Category Archives: C Code


I’m sure Linux life would be a LOT easier for beginners if it were not for the pesky permissions..

You’ll see in previous blogs that with help from readers, I discovered that the WIRINGOP library will work with H3 chips – and allow access to the pins on for example the FriendlyArm NanoPi M1 boards.

A compiled C program such as this…

#include <stdio.h> // Used for printf() statements
#include <wiringPi.h> // Include WiringPi library!   const int pwmPin = 7;
int DELAY_MS = 30;
const int pwmValue = 75;   int main(void)
    // Setup stuff:
    softPwmCreate(pwmPin, 0, 100);
    printf("PWD is running! Press CTRL+C to quit.\n");
    int up;
    int down;
    {     {
      for(up = 11; up <= 21; up++)
            //pwmWrite(pwmPin, up);
            softPwmWrite (pwmPin, up);
      for(down = up; down >= 11; down--)
            //pwmWrite(pwmPin, down);
            softPwmWrite (pwmPin, down);
            delay(DELAY_MS * 2);
    }   }
    return 0;

can be compiled as such…

gcc -o pwm pwm.c -l wiringPi

and lo and behold you can control pins on the M1…. but only as ROOT user – which is utterly useless for many situations.

I then discovered elsewhere that THIS

sudo chown root:root pwm
sudo chmod 4755 pwm

makes the program work for normal users – in my case on new boards I always create a user PI with similar permission to the PI user on the Raspberry Pi.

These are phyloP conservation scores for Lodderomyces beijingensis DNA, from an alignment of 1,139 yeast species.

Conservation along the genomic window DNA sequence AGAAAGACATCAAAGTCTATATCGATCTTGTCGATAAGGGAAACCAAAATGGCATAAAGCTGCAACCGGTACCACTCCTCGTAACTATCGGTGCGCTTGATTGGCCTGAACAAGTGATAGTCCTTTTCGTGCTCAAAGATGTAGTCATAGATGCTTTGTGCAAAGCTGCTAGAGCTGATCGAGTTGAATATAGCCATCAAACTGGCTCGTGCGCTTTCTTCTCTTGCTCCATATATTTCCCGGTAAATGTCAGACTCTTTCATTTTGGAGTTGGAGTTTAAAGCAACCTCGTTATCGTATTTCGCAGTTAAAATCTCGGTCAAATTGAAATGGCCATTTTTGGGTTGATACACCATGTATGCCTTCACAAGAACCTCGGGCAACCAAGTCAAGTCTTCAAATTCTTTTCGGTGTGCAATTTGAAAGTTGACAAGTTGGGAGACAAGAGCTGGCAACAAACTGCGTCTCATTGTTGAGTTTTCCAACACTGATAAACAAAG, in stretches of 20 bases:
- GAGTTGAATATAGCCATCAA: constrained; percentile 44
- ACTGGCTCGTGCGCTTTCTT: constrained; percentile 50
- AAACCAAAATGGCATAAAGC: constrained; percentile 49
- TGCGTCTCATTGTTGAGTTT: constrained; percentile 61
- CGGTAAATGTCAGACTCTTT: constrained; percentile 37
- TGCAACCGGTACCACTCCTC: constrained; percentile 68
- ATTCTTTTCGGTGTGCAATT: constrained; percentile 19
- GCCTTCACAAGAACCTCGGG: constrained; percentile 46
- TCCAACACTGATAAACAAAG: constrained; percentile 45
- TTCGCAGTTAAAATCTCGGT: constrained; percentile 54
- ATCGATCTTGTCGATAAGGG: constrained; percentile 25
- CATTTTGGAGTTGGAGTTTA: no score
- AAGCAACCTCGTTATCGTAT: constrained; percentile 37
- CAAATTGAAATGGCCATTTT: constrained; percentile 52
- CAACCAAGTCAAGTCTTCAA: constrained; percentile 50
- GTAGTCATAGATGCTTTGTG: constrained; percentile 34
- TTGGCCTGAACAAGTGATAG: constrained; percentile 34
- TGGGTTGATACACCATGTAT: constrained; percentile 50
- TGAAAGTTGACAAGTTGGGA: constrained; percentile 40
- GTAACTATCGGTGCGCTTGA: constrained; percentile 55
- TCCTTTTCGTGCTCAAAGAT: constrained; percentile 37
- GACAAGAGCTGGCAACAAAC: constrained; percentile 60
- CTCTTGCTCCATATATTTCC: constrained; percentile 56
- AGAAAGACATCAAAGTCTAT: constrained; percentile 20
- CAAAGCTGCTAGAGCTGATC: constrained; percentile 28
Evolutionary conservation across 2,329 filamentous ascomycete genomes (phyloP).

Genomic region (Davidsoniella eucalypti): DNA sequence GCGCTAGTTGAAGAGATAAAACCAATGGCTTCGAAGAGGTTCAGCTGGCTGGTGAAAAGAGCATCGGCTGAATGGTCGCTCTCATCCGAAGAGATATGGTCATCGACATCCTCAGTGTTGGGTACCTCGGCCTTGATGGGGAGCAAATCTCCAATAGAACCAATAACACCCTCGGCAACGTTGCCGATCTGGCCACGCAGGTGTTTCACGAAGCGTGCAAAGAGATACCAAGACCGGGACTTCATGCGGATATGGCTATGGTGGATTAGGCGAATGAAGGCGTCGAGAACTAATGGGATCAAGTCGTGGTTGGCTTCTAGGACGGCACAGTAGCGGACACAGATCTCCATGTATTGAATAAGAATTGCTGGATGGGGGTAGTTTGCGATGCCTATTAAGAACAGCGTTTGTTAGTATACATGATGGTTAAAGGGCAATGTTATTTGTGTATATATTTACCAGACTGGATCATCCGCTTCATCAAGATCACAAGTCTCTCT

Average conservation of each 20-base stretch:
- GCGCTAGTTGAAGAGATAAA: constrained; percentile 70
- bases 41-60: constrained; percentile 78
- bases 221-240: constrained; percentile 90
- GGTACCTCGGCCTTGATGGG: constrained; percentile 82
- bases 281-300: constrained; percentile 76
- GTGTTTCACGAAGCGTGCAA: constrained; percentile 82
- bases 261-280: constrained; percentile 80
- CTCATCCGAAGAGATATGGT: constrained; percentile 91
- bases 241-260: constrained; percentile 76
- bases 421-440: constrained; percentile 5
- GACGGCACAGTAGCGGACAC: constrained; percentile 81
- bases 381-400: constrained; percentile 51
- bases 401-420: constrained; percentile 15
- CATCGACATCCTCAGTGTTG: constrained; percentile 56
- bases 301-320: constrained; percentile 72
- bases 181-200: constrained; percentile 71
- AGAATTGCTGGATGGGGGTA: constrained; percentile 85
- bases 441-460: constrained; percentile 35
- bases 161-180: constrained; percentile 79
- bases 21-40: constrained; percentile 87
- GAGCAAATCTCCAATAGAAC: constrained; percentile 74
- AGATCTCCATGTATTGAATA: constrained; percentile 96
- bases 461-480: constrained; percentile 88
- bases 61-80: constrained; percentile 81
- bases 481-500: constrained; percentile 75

And so it was that I got all excited when I realised, after discovering that WiringPi has some hardwired limits – (hardwarePWM for example does not work unless you use a REAL Raspberry Pi) that THIS exists for the M1 -

So this is a whole lot of code and demos… one of them is called MATRIX-GPIO_OUT

#include <stdio.h>

#include <stdlib.h>

#include <unistd.h>

#include "libfahw.h"


int main(int argc, char ** argv)


int pin = GPIO_PIN(7);

int i, value, board;

int ret = -1;

if ((board = boardInit()) < 0) {

printf("Fail to init board\n");

return -1;


if (board == BOARD_NANOPI_T2)

pin = GPIO_PIN(15);

if (argc == 2)

pin = GPIO_PIN(atoi(argv[1]));

if ((ret = exportGPIOPin(pin)) == -1) {

printf("exportGPIOPin(%d) failed\n", pin);


if ((ret = setGPIODirection(pin, GPIO_OUT)) == -1) {

printf("setGPIODirection(%d) failed\n", pin);


for (i = 0; i < STATUS_CHANGE_TIMES; i++) {

if (i % 2) {

value = GPIO_HIGH;

} else {

value = GPIO_LOW;


if ((ret = setGPIOValue(pin, value)) > 0) {

printf("%d: GPIO_PIN(%d) value is %d\n", i+1, pin, value);

} else {

printf("setGPIOValue(%d) failed\n", pin);





return 0;


and so here is a C program that lets you control the actual pins of the M1 – it was the first example I came across – REALLY simple – compile it and sure enough like that previous program – it works – but only as ROOT user.

Thinking I was being clever I tried…

sudo chown root:root matrix-gpio_out
sudo chmod 4755 matrix-gpio_out

SADLY – it would not work as a non-root user even with this – no access.  Is anyone clever enough to know WHY and how to get around it – there are lots of example programs in this MATRIX library but Node-Red does not run as ROOT – cannot access root programs using SUDO and therefore the whole lot are useless to me (and others using similar software) as it stands. The Matrix manual is only available in Chinese so it is looking like WiringPI (or WiringOP) is the only way forward for non-root users of these boards – and that’s a shame. I hope I’m wrong.

Why does the WiringPi C code example work after user is changed to root – but THIS example does not?

Ideas anyone?